Journal of Pragmatics 36 (2004) 1253–1269
Metaphor and translation: some implications of a cognitive approach ¨ Christina Schaffner*
School of Languages and European Studies, Aston University, Aston Triangle, Birmingham B4 7ET, UK Received 5 June 2003; received in revised form 12 September 2003; accepted 8 October 2003
Abstract Metaphor has been widely discussed within the discipline of Translation Studies, predominantly with respect to translatability and transfer methods. It has been argued that metaphors can become a translation problem, since transferring them from one language and culture to another one may be hampered by linguistic and cultural differences. A number of translation procedures for dealing with this problem have been suggested, e.g., substitution (metaphor into different metaphor), paraphrase (metaphor into sense), or deletion. Such procedures have been commented on both in normative models of translation (how to translate metaphors) and in descriptive models (how metaphors have been dealt with in actual translations). After a short overview of how metaphor has been dealt with in the discipline of Translation Studies, this paper discusses some implications of a cognitive approach to metaphors for translation theory and practice. Illustrations from authentic source and target texts (English and German, political discourse) show how translators handled metaphorical expressions, and what effects this had for the text itself, for text reception by the addressees, and for subsequent discursive developments. # 2004 Elsevier B.V. All rights reserved. Keywords: Conceptual metaphor; English; French; German; Metaphorical expression; Translation Studies
1. Introduction Metaphor, as a typical feature of communication, presents a challenge for translation too, both for the practising translator and for its treatment in the discipline of Translation Studies. In the literature on translation, the two main issues have been, ﬁrstly, the translatability of metaphors, and secondly, the elaboration of potential translation * Tel.: þ44-121-359-3611x4224; fax: þ44-121-359-6153. ¨ E-mail address: firstname.lastname@example.org (C. Schaffner).
0378-2166/$ – see front matter # 2004 Elsevier B.V. All rights reserved. doi:10.1016/j.pragma.2003.10.012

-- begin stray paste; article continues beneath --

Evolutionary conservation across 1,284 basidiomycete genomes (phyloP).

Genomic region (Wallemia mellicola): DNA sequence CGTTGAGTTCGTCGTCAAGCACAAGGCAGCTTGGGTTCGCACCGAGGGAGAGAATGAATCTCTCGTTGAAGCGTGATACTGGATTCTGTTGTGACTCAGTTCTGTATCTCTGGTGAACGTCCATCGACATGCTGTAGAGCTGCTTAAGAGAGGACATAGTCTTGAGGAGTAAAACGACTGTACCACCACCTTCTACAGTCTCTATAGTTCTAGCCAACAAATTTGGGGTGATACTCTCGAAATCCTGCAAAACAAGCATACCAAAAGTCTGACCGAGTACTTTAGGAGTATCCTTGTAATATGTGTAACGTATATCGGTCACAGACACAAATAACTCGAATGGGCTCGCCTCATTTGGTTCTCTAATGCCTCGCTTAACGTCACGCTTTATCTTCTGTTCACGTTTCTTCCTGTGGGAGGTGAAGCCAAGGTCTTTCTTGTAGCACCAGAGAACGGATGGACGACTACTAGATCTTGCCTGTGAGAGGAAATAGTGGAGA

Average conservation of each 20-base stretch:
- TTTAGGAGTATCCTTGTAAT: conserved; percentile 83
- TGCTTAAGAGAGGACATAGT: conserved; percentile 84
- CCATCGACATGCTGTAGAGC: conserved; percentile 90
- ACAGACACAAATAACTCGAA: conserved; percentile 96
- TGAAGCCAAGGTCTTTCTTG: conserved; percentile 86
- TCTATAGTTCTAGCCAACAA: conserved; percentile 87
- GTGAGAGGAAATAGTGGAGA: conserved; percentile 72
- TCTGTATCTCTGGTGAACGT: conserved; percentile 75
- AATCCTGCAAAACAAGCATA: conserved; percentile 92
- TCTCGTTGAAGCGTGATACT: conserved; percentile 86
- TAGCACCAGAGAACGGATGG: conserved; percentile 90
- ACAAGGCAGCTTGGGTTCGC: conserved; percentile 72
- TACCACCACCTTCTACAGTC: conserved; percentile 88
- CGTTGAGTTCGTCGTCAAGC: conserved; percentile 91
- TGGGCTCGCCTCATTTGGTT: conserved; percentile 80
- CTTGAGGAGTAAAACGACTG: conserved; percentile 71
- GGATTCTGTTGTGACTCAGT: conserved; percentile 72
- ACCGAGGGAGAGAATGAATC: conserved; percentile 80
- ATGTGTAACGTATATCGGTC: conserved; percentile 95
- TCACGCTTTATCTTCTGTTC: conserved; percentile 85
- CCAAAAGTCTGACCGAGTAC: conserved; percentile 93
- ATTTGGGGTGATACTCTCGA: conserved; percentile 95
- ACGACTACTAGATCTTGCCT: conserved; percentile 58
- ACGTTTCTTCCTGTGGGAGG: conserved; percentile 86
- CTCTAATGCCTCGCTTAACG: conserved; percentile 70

¨ C. Schaffner / Journal of Pragmatics 36 (2004) 1253–1269
procedures. In most cases, the argumentation is based on a traditional understanding of metaphor as a ﬁgure of speech, as a linguistic expression which is substituted for another expression (with a literal meaning), and whose main function is the stylistic embellishment of the text. It is only recently that a cognitive approach to metaphor has been applied to Translation Studies. In this article, I want to illustrate on the basis of some examples from the language pair, English and German, what a cognitive approach could offer to the description of metaphors in translation. The discussion proceeds primarily from the perspective of the discipline of Translation Studies. In taking this approach, it is also possible to explore how the cross-linguistic and cross-cultural perspective of translation can contribute to metaphor theory.
2. The treatment of metaphor as a translation problem Translation and interpreting as activities have existed for many centuries, and there is a long tradition of thought and an enormous body of opinion about translation (cf. Delisle and Woodsworth, 1995; Robinson, 1997). But it was not until the second half of this century that Translation Studies developed into a discipline in its own right (cf. Holmes, 1988; Snell-Hornby et al., 1992). Although at ﬁrst conceived as a subdiscipline of applied linguistics, it has taken on concepts and methods of other disciplines, notably text linguistics, communication studies, sociolinguistics, psycholinguistics, pragmatics, comparative literature, and recently, cultural studies. Instead of a uniﬁed theory, we have a multiplicity of...
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